Making sure the challenge is very doable and they can get to the hidden food rewards quickly is key to modifying their behaviour and expectations during puzzling.
Check all your equipment for this challenge carefully and make sure to remove tape, staples, other fastners, small pieces and plastic pieces. Play safe!
Today’s Busy Box challenge will bring you and your pet through several levels. Even if you are both experienced puzzlers, start with the lower levels to see how wide a range of behaviours your dog offers, to solve the puzzle.
Do they just barrel in, in full-on destruction mode?
Do they try different behaviours for different challenges?
What range of exploratory and foraging behaviours can you observe?
Option 1: Have Box. Add food.
This is your starting point and it’s pretty simple…just get your box and add some food.
This might be important to help build confidence in the process and reduce frustration and blind-destruction.
- open the box and leave it open
- you can tear off the lid if needed, especially if it bothers or worries the dog
- toss the food in there and give it to the dog
- the shape of the box might alter the challenge, with a wider, lower side, open box being easier to access
- add the food and close over lid but not tightly
- add the food and close the lid
Option 2: Pack it!
- add paper loosely and scatter food into the box
- mix it around to encourage lots of foraging
- packing paper from deliveries or torn up paper bags are great for this, but newspaper or kitchen roll works well too
Boxes with openings, like Easter Egg boxes are great for Busy Boxes stuffed with packing paper!
Intermediate: Treat Parcels – paper
- wrap treats in individual treat parcels and add to the box
- you can add more loose paper to the box to increase the challenge
Advanced: Treat Parcels – tubes & cups
- make treat parcels from toilet roll tubes or paper cups – just fold the cardboard over the treat
- add to the box alone or with loose paper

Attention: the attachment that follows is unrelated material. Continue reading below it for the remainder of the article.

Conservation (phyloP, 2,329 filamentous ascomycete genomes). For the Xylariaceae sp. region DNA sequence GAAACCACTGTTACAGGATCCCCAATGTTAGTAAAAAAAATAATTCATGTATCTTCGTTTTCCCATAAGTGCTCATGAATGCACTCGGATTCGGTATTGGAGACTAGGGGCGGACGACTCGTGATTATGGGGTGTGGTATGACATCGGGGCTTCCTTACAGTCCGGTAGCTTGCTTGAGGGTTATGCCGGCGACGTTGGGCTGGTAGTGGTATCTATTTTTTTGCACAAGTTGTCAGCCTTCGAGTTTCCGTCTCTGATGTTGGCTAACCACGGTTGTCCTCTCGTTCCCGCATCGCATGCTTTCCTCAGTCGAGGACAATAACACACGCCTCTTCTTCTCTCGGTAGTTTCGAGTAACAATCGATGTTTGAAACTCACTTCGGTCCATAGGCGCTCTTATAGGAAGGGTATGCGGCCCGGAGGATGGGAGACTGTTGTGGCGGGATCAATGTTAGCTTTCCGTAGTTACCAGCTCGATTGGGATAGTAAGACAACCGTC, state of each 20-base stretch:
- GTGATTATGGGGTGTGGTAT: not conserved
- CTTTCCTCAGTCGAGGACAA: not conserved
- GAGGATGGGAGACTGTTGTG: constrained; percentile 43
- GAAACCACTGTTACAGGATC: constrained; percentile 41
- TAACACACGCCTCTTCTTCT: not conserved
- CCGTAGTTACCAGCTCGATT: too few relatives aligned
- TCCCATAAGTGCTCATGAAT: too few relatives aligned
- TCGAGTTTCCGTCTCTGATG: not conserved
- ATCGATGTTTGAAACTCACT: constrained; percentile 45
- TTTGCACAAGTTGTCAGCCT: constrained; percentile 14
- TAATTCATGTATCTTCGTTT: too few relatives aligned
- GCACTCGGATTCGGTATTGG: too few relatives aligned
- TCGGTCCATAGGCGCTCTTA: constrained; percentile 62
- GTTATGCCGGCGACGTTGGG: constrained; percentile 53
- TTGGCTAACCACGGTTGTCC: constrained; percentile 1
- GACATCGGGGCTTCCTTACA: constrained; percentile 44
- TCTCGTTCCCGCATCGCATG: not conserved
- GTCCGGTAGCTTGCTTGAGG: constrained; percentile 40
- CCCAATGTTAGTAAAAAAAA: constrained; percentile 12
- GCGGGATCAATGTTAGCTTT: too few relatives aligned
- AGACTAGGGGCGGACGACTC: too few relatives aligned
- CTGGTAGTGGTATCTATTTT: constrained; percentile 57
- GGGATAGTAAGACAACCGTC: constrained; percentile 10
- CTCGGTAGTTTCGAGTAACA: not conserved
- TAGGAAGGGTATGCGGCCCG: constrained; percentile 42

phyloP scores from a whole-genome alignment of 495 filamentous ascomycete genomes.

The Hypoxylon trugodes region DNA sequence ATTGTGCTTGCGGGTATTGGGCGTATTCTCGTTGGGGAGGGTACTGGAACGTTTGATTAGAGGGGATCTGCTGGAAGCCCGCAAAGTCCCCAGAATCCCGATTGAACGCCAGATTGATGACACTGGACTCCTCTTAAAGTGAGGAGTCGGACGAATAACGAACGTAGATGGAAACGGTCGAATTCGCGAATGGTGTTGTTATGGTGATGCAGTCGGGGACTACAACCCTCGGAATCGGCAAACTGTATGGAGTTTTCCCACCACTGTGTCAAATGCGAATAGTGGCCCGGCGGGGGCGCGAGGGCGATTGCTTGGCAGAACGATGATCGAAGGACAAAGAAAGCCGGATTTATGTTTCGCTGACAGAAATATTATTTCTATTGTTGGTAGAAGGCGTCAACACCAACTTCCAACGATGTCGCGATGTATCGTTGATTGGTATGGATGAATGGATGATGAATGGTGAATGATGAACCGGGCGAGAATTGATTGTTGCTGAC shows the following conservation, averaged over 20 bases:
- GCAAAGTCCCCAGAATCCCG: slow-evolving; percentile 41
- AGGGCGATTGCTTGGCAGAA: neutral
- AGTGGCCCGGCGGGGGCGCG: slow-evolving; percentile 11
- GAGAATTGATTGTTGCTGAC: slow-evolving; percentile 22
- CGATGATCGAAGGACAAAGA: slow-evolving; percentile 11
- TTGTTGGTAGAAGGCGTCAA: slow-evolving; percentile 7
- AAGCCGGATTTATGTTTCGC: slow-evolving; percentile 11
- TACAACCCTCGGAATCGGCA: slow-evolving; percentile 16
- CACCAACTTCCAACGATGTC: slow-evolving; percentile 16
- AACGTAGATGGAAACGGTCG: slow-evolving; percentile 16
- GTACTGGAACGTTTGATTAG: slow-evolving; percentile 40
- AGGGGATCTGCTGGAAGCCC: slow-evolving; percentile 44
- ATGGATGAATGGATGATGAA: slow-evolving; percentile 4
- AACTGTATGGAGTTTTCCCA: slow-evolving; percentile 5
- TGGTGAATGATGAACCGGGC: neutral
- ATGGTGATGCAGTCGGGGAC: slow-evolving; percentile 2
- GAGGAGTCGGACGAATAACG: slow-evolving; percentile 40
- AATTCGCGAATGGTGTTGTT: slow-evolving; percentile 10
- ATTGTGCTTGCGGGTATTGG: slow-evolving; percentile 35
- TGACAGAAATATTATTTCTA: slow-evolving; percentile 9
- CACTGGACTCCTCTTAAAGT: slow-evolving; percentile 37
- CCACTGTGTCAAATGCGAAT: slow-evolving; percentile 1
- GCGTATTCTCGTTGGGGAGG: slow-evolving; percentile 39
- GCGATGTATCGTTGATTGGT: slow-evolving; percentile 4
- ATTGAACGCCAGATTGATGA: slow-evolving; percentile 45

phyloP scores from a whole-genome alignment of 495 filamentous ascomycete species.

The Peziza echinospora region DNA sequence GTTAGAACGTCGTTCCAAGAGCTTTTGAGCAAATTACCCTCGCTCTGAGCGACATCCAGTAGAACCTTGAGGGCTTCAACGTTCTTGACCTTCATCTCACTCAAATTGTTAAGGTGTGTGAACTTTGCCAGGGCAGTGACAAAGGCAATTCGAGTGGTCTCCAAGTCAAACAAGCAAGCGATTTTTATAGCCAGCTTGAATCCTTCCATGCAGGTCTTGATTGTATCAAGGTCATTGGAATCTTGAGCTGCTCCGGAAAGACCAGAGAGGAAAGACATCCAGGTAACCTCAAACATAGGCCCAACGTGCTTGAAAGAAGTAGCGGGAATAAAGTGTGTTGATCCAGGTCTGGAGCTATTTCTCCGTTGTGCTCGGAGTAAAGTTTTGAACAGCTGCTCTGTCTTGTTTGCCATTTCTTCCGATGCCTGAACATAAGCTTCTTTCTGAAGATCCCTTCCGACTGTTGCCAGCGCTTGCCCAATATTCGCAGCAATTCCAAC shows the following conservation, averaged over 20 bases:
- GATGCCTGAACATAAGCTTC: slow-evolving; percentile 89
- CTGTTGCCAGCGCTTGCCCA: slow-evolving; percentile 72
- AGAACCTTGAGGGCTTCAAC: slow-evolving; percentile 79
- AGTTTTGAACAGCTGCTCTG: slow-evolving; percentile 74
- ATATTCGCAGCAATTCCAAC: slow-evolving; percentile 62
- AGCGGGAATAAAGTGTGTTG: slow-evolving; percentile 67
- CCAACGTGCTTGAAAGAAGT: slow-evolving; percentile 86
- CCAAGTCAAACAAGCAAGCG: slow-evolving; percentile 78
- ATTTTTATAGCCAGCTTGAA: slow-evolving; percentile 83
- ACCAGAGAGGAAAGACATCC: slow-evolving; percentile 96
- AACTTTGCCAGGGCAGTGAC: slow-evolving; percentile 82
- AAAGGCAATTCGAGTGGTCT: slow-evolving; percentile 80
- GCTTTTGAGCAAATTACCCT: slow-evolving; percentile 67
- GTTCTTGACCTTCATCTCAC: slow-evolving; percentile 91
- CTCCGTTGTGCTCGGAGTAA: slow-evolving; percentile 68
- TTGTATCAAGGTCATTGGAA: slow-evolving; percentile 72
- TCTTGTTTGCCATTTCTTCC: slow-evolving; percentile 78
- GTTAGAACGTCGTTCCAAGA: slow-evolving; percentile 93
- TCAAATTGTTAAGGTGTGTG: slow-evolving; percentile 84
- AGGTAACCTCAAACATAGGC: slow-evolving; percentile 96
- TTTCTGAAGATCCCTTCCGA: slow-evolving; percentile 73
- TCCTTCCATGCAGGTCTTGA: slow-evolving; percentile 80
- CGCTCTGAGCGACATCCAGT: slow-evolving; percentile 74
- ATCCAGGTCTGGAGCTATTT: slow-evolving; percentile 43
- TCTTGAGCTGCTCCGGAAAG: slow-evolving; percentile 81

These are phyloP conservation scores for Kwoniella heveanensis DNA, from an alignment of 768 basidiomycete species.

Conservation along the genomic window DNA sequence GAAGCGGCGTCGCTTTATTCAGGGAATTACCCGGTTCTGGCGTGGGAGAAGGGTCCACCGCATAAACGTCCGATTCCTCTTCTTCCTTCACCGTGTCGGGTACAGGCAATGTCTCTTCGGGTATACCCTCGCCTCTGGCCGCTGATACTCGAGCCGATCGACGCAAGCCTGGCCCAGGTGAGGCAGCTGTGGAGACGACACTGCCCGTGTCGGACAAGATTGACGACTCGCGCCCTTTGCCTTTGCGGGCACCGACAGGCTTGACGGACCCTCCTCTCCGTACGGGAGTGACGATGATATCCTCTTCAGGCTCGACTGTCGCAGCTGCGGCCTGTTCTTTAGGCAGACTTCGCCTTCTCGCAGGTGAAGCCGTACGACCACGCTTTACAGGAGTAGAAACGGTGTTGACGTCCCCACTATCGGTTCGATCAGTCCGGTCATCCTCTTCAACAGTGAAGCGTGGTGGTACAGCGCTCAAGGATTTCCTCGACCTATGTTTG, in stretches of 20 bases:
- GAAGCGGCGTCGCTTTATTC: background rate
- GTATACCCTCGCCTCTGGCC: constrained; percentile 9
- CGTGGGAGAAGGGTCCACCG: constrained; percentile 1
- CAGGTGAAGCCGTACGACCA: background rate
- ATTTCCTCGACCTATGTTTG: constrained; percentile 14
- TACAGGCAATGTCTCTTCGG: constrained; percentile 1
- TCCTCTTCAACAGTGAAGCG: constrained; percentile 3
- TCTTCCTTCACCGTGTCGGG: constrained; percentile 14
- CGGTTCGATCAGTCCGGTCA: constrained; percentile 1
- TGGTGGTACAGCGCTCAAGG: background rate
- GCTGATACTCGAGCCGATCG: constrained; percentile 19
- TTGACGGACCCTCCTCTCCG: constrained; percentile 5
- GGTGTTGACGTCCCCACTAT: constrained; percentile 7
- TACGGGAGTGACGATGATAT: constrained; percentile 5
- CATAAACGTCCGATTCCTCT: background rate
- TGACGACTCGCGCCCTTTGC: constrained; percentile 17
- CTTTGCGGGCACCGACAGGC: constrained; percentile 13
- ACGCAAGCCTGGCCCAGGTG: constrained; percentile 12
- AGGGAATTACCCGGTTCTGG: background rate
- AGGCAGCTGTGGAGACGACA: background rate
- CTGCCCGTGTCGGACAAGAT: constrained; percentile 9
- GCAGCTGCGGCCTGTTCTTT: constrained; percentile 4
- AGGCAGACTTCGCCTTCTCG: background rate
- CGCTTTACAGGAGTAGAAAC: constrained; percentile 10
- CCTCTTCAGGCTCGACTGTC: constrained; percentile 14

- combine with paper treat parcels to make it interesting
Option 3: Have box. Add Stuffable.
Stuffables are a great way of adding challenge to Busy Boxes, and Busy Boxes are a great way to add challenge to stuffables!
Check out Day 1 for Stuffables ideas!
Beginners & Intermediate:
- add varying challenge by increasing or decreasing the difficulty of the stuffable
- pop the stuffable in the box
- add loose packing paper to present a real foraging challenge
- make a stuffed tube or tubes and add to the box
- alternatively you can use paper cups
- stuff a paper treat parcel into the tube or cup and add to the box
- you can add several and/or add loose packing paper too
Option 4: Add a Teaser!
Teasers are puzzles where the dog must move one thing to reveal their treat. We most often use balls, paper cups and toilet rolls in muffin pans, plastic trays from chocolates or similar and cardboard cup holders.
For this challenge, we are going to use those left over plastic insert trays from boxes of sweets, chocolates or biscuits. If you don’t have one, use a cardboard cup holder.
Getting into the box is only the start of the challenge…
- place food rewards into each space in the insert and add to the box
- make a teaser using the tray and food rewards
- add balls, that are a safe size for your dog. over each treat
- all into the box
- add paper treat parcels to each space in the tray and stick that in the box
- use toilet rolls wedged into suitably sized spaces in the tray, over each treat
- add to the box
- pop food rewards into each tray space and wedge paper cups over each treat
- add food rewards to each space in the tray and then stack the trays
- you can make this a little easier by adding food, then some packing paper to each space and then stacking another tray on top
- don’t worry if you don’t have a tray, you can use paper cups instead
- lay treats in the box and wedge paper cups over them, covering them
- wedge paper or even toilet roll tubes around the cups to keep them in place if required
Option 5: Busy Box in a Box
The difficulty level lies in how challenging you make the Busy Box in a Box. Start with Beginner’s level challenges and increase the difficulty as your pet improves and their behavioural repertoire broadens.
Take any of the simple or more complex Busy Boxes described here (or invented) and add to another box!
Eggboxes and tissue boxes can be stuffed with food and packing and jammed into a box for a quite Busy Box in a Box.
Simply add a packed Busy Box, with some other loose paper to a box for a simple Busy Box in a Box:
Now it’s your turn. Show us what you and your pets, of any species, can do with these challenges!
Post to your social media accounts, using the #100daysofenrichment so that we can find you and join our Facebook group to share your experiences, ideas and fun!
You can comment right here too 🙂
We look forward to hearing from you and your pets – have fun & brain games!